I slip the spraydeck over the kayak coaming as a small wave washes under the kayak. Grabbing my paddle I feel the surge lift the hull and I’m free of the land. I take a few strokes into the blackness and feel the bow rise again this time a flood of water pours over the kayak followed soon after by another wave that sends water pouring over my head.
Well that’s a nice introduction to night paddling. Luckily it’s not mid winter when the cold water drenching would have really questioned my sanity.
When the sun goes down the familiar seascape fades and takes you to the twilight zone, where the familiar horizon disappears and a small distance ahead becomes your whole world.
Distances seem difficult to calculate, even when paddling along a coastline lit up by the city lights. Familiar cliffs and beaches along the regular route seem to be somehow different and the small line of white water crashing onto the beach seems louder than ever.
Into the darkness…Photo by Gavin Lodge
Sometimes you are lucky and the wind drops to give you amazing glassy conditions. You can glide along while taking in the beauty of coastal silhouettes. Photography takes on a new dimension.
The rising Moon can give you some amazing effects on the water
Paddling with others can be both challenging and fun. Experienced night paddlers seem able to anticipate each others actions and reactions allowing a certain amount of freedom without compromising safety.
Getting happy snaps of your fellow paddlers in the dark becomes challenging but often rewarding.Sometimes it’s a wrestle with the camera to get a focus point and then you get a lot of flare from the reflective material on kayaking gear. I have gone from a Canon point and shoot style camera to a Nikon DSLR and sometimes the increased complexity pays dividends and sometimes it doesn’t. Practice with the Nikon will eventually pay off !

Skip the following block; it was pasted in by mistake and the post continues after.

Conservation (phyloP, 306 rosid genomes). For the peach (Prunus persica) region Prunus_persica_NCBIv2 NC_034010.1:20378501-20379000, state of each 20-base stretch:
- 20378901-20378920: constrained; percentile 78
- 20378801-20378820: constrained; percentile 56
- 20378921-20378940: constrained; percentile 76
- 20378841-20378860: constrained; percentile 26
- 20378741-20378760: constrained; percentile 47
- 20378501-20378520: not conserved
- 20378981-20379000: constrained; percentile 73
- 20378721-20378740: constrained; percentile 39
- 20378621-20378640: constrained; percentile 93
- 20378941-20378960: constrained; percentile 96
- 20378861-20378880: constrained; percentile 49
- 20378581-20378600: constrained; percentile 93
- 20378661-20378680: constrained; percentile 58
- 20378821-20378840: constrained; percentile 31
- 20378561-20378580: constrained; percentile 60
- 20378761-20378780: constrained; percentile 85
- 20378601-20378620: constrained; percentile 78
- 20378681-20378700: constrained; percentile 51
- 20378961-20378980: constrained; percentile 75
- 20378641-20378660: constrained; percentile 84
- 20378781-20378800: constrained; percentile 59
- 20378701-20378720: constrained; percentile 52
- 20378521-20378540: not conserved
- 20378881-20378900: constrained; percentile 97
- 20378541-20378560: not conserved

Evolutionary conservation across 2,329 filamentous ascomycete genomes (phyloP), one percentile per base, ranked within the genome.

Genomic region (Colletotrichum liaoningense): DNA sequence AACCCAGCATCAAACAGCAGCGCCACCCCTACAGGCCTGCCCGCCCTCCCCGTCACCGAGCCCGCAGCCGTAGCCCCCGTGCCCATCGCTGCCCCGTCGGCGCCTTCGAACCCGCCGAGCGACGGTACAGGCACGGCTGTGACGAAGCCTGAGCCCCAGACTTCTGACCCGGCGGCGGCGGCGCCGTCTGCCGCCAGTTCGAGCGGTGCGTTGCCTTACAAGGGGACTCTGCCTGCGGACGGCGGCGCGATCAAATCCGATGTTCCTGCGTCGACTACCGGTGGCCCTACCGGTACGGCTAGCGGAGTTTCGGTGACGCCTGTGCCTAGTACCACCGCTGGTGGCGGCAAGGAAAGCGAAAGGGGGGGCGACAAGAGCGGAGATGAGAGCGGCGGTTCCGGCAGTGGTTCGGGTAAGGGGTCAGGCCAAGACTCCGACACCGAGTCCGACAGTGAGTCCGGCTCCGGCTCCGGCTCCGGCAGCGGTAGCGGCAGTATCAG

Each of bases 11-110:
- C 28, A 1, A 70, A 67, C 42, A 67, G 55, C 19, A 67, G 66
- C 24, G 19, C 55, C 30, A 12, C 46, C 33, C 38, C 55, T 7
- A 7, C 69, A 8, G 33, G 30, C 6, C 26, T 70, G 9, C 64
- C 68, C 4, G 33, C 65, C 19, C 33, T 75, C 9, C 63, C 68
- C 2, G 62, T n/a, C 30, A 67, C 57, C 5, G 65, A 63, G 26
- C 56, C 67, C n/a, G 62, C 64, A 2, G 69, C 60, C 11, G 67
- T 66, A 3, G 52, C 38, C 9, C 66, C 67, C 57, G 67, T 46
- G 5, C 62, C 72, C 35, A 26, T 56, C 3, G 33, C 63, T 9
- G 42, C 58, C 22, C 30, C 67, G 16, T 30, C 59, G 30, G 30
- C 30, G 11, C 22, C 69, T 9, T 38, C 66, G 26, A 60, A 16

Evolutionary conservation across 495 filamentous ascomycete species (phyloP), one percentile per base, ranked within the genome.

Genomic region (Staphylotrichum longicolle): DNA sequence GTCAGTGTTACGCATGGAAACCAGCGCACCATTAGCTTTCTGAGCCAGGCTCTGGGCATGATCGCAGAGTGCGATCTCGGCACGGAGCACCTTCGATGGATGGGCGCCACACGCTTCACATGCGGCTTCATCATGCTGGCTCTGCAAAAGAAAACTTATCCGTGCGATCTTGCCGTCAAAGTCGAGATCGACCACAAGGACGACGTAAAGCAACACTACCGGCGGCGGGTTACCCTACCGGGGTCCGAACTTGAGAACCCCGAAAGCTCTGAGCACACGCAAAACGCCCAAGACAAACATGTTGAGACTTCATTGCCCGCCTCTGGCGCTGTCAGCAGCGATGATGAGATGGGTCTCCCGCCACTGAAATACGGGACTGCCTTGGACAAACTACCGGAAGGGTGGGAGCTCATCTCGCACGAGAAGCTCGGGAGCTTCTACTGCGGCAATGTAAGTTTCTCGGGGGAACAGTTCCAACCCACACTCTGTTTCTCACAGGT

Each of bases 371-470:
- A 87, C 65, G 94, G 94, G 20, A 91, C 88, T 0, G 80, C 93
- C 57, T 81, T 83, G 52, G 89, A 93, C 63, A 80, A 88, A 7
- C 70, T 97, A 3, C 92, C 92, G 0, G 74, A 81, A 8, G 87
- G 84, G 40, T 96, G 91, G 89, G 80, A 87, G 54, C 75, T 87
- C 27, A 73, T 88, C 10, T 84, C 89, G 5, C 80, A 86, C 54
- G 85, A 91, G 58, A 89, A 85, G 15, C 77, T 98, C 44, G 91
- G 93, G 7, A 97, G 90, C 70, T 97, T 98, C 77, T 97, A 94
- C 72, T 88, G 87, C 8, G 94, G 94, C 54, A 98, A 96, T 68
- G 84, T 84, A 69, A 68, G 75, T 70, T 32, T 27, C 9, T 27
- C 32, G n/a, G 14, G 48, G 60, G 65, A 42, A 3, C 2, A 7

A calm night with no moon made for an great paddle with Mike, Michael, Steve and Mark along our local coast and I even got a few reasonable shots. The stars were visible as the clouds cleared making for a lovely night on the water.
Mike and Mark enjoying the night sky.
Steve enjoying the new experience of night paddling in calm clear waters
Michael is an old hand at night excursions having done many miles in winter training along the coast
Calm conditions allow more time to enjoy the surroundings and try for more photos
The man made structures take on a different look as you glide past, with their lights reflected in the water.
An oasis of light
The coastline of the city seems deserted when you can’t make out any human movement along the normally busy boardwalks.
Fingers of light
As you meander further offshore the city becomes a ribbon of light on the horizon.
The camera wants to take a long exposure. Just a little difficult bobbing along at sea
Very occasionally my paddle will “double dip”, showing both sunset and moon rise, which is amazing. Often I begin just before sunset allowing me time to organise my gear without torch light and this presents other photo opportunities.
On a calm hot night the best place to be is on the water
Spotted passing a beach sculpture
Over the years there have been memorable “night landings”. Miscalculating the landing spot and capsizing in a stinking bed of rotting seaweed (much to others amusement) ranks high among the experiences on offer as does landing on a “deserted beach” that was soon deserted by a couple of lovers.
The other challenge is finding all your gear in the darkness. Hmmm….where did I put those car keys ? I had them in my hand a few minutes ago. Hey everyone; anyone seen my car keys ?
It’s fun to be a little out of your comfort zone and night paddling can easily do that.